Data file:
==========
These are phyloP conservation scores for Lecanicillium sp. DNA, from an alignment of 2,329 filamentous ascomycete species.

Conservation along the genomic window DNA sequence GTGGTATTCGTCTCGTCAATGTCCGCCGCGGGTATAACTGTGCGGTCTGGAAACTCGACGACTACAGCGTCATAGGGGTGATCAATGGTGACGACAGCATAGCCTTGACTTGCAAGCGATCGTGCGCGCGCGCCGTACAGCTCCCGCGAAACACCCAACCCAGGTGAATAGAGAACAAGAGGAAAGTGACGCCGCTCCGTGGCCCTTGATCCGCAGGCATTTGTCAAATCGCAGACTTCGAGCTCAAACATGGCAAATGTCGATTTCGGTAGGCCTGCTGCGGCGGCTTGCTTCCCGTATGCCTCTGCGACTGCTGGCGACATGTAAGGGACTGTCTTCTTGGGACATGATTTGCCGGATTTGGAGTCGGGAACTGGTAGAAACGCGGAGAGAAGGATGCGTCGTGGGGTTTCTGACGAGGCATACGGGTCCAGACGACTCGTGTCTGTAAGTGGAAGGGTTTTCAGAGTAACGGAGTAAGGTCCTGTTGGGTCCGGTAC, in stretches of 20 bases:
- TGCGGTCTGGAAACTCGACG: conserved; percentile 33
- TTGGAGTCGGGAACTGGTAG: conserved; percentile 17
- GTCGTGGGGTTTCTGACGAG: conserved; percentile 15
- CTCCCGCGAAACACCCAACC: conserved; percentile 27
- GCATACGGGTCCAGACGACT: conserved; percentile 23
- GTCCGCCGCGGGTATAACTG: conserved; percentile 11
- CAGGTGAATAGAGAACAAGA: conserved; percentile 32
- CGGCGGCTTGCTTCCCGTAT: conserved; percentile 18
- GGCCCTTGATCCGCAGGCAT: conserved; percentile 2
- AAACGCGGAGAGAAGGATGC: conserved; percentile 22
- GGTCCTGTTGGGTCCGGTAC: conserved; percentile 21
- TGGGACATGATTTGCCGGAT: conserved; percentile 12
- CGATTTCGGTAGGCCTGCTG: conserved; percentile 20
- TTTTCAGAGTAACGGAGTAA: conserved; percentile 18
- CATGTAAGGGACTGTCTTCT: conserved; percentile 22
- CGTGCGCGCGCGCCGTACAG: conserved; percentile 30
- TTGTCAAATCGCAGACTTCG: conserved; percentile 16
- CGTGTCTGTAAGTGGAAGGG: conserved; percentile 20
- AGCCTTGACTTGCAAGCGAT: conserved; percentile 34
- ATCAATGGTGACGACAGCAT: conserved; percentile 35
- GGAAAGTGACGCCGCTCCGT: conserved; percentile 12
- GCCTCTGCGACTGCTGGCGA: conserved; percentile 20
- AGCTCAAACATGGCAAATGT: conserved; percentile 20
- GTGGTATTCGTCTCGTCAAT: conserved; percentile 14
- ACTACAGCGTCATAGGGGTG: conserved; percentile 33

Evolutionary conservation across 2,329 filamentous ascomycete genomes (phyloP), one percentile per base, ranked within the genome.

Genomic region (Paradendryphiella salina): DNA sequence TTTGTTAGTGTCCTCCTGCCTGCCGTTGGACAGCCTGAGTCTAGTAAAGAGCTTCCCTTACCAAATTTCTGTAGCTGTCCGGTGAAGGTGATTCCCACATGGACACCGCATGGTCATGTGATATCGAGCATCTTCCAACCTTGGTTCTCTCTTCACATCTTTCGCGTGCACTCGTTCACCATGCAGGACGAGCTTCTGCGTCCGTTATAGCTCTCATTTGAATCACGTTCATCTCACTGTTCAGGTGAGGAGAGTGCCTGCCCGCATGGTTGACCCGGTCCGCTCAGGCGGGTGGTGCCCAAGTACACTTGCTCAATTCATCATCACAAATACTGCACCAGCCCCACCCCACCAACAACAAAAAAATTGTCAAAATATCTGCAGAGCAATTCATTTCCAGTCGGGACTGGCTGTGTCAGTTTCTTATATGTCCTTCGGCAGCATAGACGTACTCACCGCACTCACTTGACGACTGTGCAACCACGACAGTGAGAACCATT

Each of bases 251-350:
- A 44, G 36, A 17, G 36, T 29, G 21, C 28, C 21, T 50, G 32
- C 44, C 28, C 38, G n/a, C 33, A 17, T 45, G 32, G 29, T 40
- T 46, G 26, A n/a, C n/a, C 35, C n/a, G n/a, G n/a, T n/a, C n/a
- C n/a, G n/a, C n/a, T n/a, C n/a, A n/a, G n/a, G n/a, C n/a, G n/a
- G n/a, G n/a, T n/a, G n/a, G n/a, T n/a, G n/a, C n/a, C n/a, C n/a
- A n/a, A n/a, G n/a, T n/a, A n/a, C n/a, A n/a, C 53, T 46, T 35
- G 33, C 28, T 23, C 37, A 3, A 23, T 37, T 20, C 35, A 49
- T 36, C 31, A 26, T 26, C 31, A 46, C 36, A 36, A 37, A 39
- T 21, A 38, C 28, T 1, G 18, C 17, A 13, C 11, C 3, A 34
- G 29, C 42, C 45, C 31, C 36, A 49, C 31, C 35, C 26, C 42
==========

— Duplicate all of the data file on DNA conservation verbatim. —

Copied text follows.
These are phyloP conservation scores for Lecanicillium sp. DNA, from an alignment of 2,329 filamentous ascomycete species.

Conservation along the genomic window DNA sequence GTGGTATTCGTCTCGTCAATGTCCGCCGCGGGTATAACTGTGCGGTCTGGAAACTCGACGACTACAGCGTCATAGGGGTGATCAATGGTGACGACAGCATAGCCTTGACTTGCAAGCGATCGTGCGCGCGCGCCGTACAGCTCCCGCGAAACACCCAACCCAGGTGAATAGAGAACAAGAGGAAAGTGACGCCGCTCCGTGGCCCTTGATCCGCAGGCATTTGTCAAATCGCAGACTTCGAGCTCAAACATGGCAAATGTCGATTTCGGTAGGCCTGCTGCGGCGGCTTGCTTCCCGTATGCCTCTGCGACTGCTGGCGACATGTAAGGGACTGTCTTCTTGGGACATGATTTGCCGGATTTGGAGTCGGGAACTGGTAGAAACGCGGAGAGAAGGATGCGTCGTGGGGTTTCTGACGAGGCATACGGGTCCAGACGACTCGTGTCTGTAAGTGGAAGGGTTTTCAGAGTAACGGAGTAAGGTCCTGTTGGGTCCGGTAC, in stretches of 20 bases:
- TGCGGTCTGGAAACTCGACG: conserved; percentile 33
- TTGGAGTCGGGAACTGGTAG: conserved; percentile 17
- GTCGTGGGGTTTCTGACGAG: conserved; percentile 15
- CTCCCGCGAAACACCCAACC: conserved; percentile 27
- GCATACGGGTCCAGACGACT: conserved; percentile 23
- GTCCGCCGCGGGTATAACTG: conserved; percentile 11
- CAGGTGAATAGAGAACAAGA: conserved; percentile 32
- CGGCGGCTTGCTTCCCGTAT: conserved; percentile 18
- GGCCCTTGATCCGCAGGCAT: conserved; percentile 2
- AAACGCGGAGAGAAGGATGC: conserved; percentile 22
- GGTCCTGTTGGGTCCGGTAC: conserved; percentile 21
- TGGGACATGATTTGCCGGAT: conserved; percentile 12
- CGATTTCGGTAGGCCTGCTG: conserved; percentile 20
- TTTTCAGAGTAACGGAGTAA: conserved; percentile 18
- CATGTAAGGGACTGTCTTCT: conserved; percentile 22
- CGTGCGCGCGCGCCGTACAG: conserved; percentile 30
- TTGTCAAATCGCAGACTTCG: conserved; percentile 16
- CGTGTCTGTAAGTGGAAGGG: conserved; percentile 20
- AGCCTTGACTTGCAAGCGAT: conserved; percentile 34
- ATCAATGGTGACGACAGCAT: conserved; percentile 35
- GGAAAGTGACGCCGCTCCGT: conserved; percentile 12
- GCCTCTGCGACTGCTGGCGA: conserved; percentile 20
- AGCTCAAACATGGCAAATGT: conserved; percentile 20
- GTGGTATTCGTCTCGTCAAT: conserved; percentile 14
- ACTACAGCGTCATAGGGGTG: conserved; percentile 33

Evolutionary conservation across 2,329 filamentous ascomycete genomes (phyloP), one percentile per base, ranked within the genome.

Genomic region (Paradendryphiella salina): DNA sequence TTTGTTAGTGTCCTCCTGCCTGCCGTTGGACAGCCTGAGTCTAGTAAAGAGCTTCCCTTACCAAATTTCTGTAGCTGTCCGGTGAAGGTGATTCCCACATGGACACCGCATGGTCATGTGATATCGAGCATCTTCCAACCTTGGTTCTCTCTTCACATCTTTCGCGTGCACTCGTTCACCATGCAGGACGAGCTTCTGCGTCCGTTATAGCTCTCATTTGAATCACGTTCATCTCACTGTTCAGGTGAGGAGAGTGCCTGCCCGCATGGTTGACCCGGTCCGCTCAGGCGGGTGGTGCCCAAGTACACTTGCTCAATTCATCATCACAAATACTGCACCAGCCCCACCCCACCAACAACAAAAAAATTGTCAAAATATCTGCAGAGCAATTCATTTCCAGTCGGGACTGGCTGTGTCAGTTTCTTATATGTCCTTCGGCAGCATAGACGTACTCACCGCACTCACTTGACGACTGTGCAACCACGACAGTGAGAACCATT

Each of bases 251-350:
- A 44, G 36, A 17, G 36, T 29, G 21, C 28, C 21, T 50, G 32
- C 44, C 28, C 38, G n/a, C 33, A 17, T 45, G 32, G 29, T 40
- T 46, G 26, A n/a, C n/a, C 35, C n/a, G n/a, G n/a, T n/a, C n/a
- C n/a, G n/a, C n/a, T n/a, C n/a, A n/a, G n/a, G n/a, C n/a, G n/a
- G n/a, G n/a, T n/a, G n/a, G n/a, T n/a, G n/a, C n/a, C n/a, C n/a
- A n/a, A n/a, G n/a, T n/a, A n/a, C n/a, A n/a, C 53, T 46, T 35
- G 33, C 28, T 23, C 37, A 3, A 23, T 37, T 20, C 35, A 49
- T 36, C 31, A 26, T 26, C 31, A 46, C 36, A 36, A 37, A 39
- T 21, A 38, C 28, T 1, G 18, C 17, A 13, C 11, C 3, A 34
- G 29, C 42, C 45, C 31, C 36, A 49, C 31, C 35, C 26, C 42